And if they really get their weed from a “gangster in a stairwell.”
This article first appeared in VICE Canada.
In every possible way, the Canadian government’s legalized marijuana bill made clear it had one top priority—keeping children safe from cannabis.
Liberal MP Bill Blair, a former Toronto police chief, has been the poster boy for the government’s project and the loudest voice in this regard.
“Frankly, in most urban centres across this country, it is far easier for a kid, an under-aged youth, to acquire marijuana than it is to acquire alcohol,” the MP said last Thursday. According to him, when the children do get weed, it’s “often” from “a gangster behind some apartment building” or “a criminal in a stairwell” or even both: “a gangster in a stairwell“.
The tone deaf language he used is laced with racial charge and cringe. To me, an older white man (and a former top cop!) making statements about kids getting drugs from gangsters in stairwells indicates one thing and one thing only: Narc Alert! But I wondered whether real children thought differently. With concern for their stairwell-based safety, I asked some pot-smoking teens in Toronto where they get their weed and if it truly is easier for them to do so than it is to “acquire alcohol.”
But other stoner teens told VICE they find weed-buying a simple task.
Max, 17, says he would never go buy alcohol by himself but he frequents three different dispensaries, which “don’t care whether you’re underaged or not”.
Niki, 17, has never had trouble getting weed but if she does not have her fake ID and no one can “pick up” alcohol for her, she is out of luck. Apart from being difficult to acquire, she also thinks alcohol is a much worse substance of choice. “I feel like [alcohol] messes with your inhibitions more than weed does. You are more likely to make bad decisions when you’re drinking,” Niki said. This seems to be the consensus among most of the teens I interviewed, who told me they smoke weed the same or more than they drink. “You feel [weed] a lot less the next morning,” Brandon said.
Minister of National Revenue Diane Lebouthillier also claimed it’s much easier to get weed than cigarettes. James rarely smokes weed but he said he goes through “half a pack [of cigarettes] a week.” When asked whether it is easier to acquire cigarettes or weed, he initially said “definitely cigarettes” but changed his answer to weed “if you have your card.” In the latter case, he is referring to membership cards for which one can sign up in order to buy weed from specific dispensaries. Arianna has never bought weed from a dealer or a dispensary and she does not smoke cigarettes often “unless [she’s] on vacation” but if she ever wanted one, she says she would just go to a convenience store and use her fake ID.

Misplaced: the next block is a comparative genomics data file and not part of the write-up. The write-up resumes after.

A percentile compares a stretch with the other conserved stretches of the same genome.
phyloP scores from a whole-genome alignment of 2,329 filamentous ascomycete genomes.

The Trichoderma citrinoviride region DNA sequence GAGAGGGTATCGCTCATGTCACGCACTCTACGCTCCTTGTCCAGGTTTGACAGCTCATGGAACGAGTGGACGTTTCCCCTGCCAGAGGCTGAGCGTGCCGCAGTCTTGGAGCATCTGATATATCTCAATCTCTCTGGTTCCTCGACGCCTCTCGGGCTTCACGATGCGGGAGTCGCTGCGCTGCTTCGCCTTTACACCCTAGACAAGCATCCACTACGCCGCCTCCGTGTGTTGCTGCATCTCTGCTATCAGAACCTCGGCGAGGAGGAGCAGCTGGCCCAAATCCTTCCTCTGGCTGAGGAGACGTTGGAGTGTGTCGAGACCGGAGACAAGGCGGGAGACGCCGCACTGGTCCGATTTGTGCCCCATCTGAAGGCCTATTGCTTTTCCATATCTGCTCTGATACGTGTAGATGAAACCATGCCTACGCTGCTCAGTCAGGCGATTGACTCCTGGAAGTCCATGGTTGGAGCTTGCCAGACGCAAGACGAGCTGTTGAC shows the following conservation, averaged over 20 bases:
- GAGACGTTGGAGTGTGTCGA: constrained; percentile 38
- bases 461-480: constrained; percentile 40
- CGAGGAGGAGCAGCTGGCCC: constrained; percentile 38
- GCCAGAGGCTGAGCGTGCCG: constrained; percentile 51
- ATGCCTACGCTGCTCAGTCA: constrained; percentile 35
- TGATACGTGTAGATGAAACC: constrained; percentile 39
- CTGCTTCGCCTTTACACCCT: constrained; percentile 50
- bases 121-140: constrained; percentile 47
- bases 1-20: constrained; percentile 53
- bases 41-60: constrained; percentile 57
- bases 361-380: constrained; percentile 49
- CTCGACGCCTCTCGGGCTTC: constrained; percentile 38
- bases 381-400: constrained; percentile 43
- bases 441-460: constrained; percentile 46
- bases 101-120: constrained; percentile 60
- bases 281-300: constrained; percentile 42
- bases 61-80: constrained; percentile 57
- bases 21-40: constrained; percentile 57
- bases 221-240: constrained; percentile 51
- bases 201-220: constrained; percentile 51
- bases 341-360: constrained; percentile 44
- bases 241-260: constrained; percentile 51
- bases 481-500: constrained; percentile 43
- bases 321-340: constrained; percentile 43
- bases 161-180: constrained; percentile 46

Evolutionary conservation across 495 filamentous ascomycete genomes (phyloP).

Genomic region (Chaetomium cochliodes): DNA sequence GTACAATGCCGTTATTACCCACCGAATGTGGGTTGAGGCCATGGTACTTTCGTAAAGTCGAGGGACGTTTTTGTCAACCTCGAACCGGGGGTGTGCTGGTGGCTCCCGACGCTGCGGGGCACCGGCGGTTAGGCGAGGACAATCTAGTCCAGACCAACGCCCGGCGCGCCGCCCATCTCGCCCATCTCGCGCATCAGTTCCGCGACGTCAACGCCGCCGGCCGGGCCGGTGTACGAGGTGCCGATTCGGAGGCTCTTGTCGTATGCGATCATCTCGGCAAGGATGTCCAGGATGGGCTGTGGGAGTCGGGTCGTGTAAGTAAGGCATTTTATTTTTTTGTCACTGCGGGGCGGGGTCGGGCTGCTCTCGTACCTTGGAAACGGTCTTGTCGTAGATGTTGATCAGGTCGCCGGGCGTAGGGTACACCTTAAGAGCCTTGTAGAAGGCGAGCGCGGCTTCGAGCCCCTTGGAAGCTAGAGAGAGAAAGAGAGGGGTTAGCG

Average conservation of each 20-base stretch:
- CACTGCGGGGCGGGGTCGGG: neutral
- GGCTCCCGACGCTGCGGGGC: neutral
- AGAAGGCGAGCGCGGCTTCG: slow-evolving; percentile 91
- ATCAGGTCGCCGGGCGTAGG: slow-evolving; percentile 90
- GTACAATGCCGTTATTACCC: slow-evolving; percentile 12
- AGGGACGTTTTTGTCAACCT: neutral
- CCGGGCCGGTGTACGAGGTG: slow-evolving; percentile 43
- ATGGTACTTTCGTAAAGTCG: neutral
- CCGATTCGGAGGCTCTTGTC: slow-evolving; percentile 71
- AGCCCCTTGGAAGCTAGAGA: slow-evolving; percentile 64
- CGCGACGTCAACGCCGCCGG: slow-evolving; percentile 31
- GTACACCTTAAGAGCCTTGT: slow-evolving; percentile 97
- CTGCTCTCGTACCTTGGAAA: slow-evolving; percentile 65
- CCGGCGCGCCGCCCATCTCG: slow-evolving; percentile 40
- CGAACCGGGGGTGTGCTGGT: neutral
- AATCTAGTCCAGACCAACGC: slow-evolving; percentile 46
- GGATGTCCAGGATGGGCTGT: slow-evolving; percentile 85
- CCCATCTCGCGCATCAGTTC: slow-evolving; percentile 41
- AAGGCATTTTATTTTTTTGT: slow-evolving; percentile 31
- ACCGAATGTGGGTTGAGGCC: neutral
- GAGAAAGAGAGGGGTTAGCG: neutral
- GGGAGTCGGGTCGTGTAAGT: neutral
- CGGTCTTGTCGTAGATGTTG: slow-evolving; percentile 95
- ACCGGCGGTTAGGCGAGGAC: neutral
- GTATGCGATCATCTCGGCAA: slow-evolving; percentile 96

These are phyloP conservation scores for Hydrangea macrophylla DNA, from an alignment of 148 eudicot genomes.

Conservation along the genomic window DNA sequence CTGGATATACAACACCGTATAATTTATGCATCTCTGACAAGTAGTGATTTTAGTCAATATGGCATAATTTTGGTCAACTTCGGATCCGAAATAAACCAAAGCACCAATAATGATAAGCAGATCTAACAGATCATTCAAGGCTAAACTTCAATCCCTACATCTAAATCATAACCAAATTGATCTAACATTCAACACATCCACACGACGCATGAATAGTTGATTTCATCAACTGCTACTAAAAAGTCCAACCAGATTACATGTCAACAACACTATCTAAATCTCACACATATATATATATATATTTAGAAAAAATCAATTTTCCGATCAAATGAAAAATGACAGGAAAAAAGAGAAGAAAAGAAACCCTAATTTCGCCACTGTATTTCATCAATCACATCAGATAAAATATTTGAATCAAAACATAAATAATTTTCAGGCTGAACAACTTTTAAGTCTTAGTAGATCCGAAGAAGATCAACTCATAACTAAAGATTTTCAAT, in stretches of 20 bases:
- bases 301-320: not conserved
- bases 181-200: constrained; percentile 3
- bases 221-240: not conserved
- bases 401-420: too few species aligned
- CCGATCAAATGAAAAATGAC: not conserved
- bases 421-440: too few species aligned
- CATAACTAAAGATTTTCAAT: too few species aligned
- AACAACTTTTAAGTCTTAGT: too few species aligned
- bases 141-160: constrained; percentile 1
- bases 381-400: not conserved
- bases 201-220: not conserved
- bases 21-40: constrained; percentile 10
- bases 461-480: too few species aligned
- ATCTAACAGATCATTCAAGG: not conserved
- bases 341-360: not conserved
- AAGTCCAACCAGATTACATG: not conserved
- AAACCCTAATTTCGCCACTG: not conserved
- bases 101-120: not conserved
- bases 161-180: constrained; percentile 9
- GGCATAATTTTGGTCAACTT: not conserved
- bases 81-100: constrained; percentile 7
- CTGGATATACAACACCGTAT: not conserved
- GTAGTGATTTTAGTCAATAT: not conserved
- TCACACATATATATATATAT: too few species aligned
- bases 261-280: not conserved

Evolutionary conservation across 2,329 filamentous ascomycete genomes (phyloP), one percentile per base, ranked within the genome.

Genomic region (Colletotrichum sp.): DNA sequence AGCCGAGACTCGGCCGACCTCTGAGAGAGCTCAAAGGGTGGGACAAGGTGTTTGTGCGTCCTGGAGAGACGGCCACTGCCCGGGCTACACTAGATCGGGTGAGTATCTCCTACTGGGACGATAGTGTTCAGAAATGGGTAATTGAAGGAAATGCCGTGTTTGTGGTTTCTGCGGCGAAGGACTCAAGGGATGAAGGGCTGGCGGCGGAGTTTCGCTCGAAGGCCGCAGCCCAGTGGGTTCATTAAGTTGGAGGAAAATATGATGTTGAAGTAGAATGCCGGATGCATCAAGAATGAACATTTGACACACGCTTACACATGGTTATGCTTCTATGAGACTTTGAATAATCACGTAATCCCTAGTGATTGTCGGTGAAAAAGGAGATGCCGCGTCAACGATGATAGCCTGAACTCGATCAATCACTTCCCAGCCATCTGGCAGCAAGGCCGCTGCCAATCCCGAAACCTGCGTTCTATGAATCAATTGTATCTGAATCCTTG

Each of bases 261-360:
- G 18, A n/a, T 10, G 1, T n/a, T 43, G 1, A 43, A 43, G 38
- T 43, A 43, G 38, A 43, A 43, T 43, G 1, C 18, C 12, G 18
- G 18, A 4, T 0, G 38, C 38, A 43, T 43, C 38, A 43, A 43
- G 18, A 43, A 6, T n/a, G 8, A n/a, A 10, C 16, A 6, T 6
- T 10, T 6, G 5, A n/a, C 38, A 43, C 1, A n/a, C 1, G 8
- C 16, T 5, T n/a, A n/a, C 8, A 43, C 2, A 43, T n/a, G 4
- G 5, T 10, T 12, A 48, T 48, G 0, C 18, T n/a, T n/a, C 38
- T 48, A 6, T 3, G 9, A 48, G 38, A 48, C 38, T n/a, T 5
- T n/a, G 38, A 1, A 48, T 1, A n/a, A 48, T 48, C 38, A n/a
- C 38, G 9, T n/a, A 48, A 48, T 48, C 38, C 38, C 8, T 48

Acquiring weed and alcohol has also changed rapidly even in the past two years, according to 17-year-old Beatrice and her 18-year-old weed supplier, Ryan. Ryan said that weed is much easier than alcohol to get now that he goes to the dispensary, but at their high school in North York that was not always the norm. If they wanted alcohol, they could either steal it from parents or order it like pizza from an “old Russian lady and her step-son in a small little red car.”
Despite a few manageable obstacles, weed and alcohol both seem very accessible for young people, at least in a major urban centre like Toronto. I made sure to specifically ask the children I talked to whether or not they have acquired weed from gangsters behind apartment buildings, criminals in stairwells, or any intersection of the two, and almost across the board the answer was: No. (Niki vaguely said, “It’s happened before.”) Toronto teens might not be targeted by the “gangsters” Bill Blair imagines, but maybe he should be warning parents about grandmas with cell phones who drive small red cars.
*Some names have been changed to protect privacy.